I've been watching this pineapple discussion with interest. I grew one
once, just for fun.
Pineapples certainly must be a fruit. If they contain seeds (in the
wild, at least) that pretty much confirms that they are fruits.
Strawberries are fruits too, of course. Now, if you claimed that
strawberries are not really berries, I could agree with that.
I've never seen a pineapple with seeds. I'm surprised to hear you say
the seeds are in the skin. Maybe what you found isn't seeds (but maybe
they are). I hope you report back to us and let us know if they sprout
A planted top certainly would be a clone of the original plant, as would
any basal sprouts. Other posters to this thread have said to cut the top
off the fruit and plant it. I wouldn't cut it off. Any fruit that
remains will simply rot and in the mean time will keep the part that
forms roots from getting to the soil. If you want to plant a top, just
twist it off the top of the fruit. Strip away several of the lowest
leaves and there are usually little stubby roots already visible and
ready to grow right into the soil.
I grew one that way. I grew it for 2 years and the 2nd summer outside it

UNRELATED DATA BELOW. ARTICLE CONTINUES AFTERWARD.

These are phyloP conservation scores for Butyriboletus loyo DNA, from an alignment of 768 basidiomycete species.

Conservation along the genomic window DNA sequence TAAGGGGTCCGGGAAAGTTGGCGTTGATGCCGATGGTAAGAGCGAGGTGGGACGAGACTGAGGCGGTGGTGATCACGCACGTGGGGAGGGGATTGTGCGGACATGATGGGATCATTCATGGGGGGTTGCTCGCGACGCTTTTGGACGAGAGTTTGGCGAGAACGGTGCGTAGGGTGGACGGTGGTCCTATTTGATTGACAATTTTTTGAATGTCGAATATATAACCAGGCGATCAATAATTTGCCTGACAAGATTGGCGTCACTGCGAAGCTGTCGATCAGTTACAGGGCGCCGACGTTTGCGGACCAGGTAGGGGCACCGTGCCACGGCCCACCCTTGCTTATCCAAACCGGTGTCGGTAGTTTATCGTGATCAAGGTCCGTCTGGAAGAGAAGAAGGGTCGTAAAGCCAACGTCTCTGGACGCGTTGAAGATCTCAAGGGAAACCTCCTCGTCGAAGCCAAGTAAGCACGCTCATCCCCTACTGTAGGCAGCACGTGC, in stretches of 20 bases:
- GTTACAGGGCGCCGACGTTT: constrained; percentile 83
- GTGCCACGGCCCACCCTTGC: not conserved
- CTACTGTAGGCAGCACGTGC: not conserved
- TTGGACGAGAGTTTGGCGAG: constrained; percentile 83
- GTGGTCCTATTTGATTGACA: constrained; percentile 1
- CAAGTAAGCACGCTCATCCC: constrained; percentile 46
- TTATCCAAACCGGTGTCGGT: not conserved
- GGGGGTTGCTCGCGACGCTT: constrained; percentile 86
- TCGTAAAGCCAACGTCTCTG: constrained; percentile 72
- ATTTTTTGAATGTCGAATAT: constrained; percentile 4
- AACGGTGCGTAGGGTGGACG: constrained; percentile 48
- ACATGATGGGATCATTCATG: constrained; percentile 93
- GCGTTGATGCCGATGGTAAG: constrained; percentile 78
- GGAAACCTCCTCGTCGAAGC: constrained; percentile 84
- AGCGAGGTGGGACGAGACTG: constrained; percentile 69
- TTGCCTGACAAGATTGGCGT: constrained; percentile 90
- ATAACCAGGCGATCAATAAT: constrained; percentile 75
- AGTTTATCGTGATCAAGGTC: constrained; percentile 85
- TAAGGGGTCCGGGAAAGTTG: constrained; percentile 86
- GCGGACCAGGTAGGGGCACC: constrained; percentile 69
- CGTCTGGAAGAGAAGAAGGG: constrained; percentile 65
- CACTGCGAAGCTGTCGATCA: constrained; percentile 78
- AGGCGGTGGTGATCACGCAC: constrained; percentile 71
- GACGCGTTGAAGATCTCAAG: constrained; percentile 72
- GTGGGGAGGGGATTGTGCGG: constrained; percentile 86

sent up a flower stem, bloomed, and then made a medium sized fruit which
we ate. Our summers are short and cool so most of its life was in the
basement. If I ever move to Florida or anywhere that comes close to
frost free, I'll be growing several of them, even if I do have to
protect them from some cold spells.
Steve ... the other one... in the Adirondacks of northern NY
Ray Drouillard wrote:
The seeds resemble flax seed, are small and are found in the flesh of
the fruit, not in the skin. You rarely find them in store bought, but it is
possible. They readily germinate and produce tough little rosettes that
If the plant you describe has healthy 'stalk' and root system, it may
produce new plants. Take care that you do not overwater at this stage and
rot out the root system. After taking the fruit, I often observe 2 or 3 new
plants forming. These can be left in place allowing a clump to form or they
may be removed and planted out separately.
I have found that a little sprinkle of osmocote in the cup promotes good
Otto in Orlando - with a 150sqft patch of pineapples.
Thanks for all the replies! It looks like my questions were answered --
and then some.
It's good to know that a pineapple grown from the crown of a fruit is a
clone of the original plant. Many times, the fruit from seed-grown
plants are disappointing.
I did plant a couple of the seeds just for curiosity's sake. If nothing
else, they ought to be good ornamentals.
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